A fleet of vehicles owned and operated by the Arizona Dept. of Corrections is now being maintained by female inmates, as the state seeks to give criminals a chance to learn a marketable new skill: auto repair.
The women, most of whom had no automotive experience before their incarceration, are learning the skills necessary to work as technicians under the department’s Fleet 100 program.
They perform a wide range of services including diagnostics, updating work orders, and completing mechanical repairs.
Work completed by each inmate worker is stored on the fleet software, so each person has a record of their experience when they’re released.
The innovate program was created to help reduce the rate of recidivism in Arizona.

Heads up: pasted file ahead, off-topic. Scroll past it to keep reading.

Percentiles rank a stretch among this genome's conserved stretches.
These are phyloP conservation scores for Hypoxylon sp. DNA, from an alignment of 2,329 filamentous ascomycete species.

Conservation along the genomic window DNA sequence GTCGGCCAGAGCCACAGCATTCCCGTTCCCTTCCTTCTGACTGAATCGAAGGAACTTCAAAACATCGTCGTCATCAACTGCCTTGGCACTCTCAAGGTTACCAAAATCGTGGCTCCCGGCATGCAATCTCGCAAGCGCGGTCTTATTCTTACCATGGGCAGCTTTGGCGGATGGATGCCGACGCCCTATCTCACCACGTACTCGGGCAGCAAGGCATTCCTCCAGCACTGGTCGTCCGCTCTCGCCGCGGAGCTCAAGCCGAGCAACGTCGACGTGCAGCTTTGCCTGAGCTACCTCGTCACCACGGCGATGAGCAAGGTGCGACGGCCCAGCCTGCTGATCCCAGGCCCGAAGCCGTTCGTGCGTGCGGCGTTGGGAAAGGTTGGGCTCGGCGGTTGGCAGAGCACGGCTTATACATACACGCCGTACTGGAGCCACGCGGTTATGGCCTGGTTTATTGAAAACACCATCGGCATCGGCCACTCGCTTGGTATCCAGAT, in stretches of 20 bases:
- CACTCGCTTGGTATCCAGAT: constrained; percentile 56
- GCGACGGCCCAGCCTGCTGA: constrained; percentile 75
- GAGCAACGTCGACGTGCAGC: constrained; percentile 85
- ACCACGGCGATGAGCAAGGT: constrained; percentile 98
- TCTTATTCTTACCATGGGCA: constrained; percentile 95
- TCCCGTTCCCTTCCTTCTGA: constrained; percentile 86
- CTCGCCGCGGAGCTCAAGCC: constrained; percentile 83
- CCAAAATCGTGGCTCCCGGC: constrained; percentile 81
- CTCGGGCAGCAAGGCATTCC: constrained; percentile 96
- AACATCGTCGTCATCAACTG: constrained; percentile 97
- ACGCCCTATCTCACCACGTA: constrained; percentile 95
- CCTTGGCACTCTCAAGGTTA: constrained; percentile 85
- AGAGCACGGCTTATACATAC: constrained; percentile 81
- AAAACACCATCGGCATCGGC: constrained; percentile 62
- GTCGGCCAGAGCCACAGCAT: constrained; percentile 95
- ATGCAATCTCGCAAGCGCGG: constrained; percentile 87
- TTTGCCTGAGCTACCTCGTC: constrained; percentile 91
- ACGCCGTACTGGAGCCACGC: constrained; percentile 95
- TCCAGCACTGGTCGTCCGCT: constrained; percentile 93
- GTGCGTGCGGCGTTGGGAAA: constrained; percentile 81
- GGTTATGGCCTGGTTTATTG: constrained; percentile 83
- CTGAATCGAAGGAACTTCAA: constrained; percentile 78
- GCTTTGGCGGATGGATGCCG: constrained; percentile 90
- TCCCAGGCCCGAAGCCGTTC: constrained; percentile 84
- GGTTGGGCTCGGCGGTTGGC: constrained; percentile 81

To be considered for the program, inmates need to have at least three years left on their sentences. This allows the prisoners enough time to learn skills necessary for employment post-release and assures the fleet department it won’t have a revolving door of inmates to train.
After being rolled out in January, Fleet 100 has been an overall success. Richard Kauth, maintenance operations manager at ADC, said he hasn’t received any negative feedback, and the inmates appreciate the opportunity to learn a trade they can benefit from when looking for employment.
“They want to help themselves,” Kauth said. “We’ve taken it to a different level that wasn’t expected, and the results are showing.”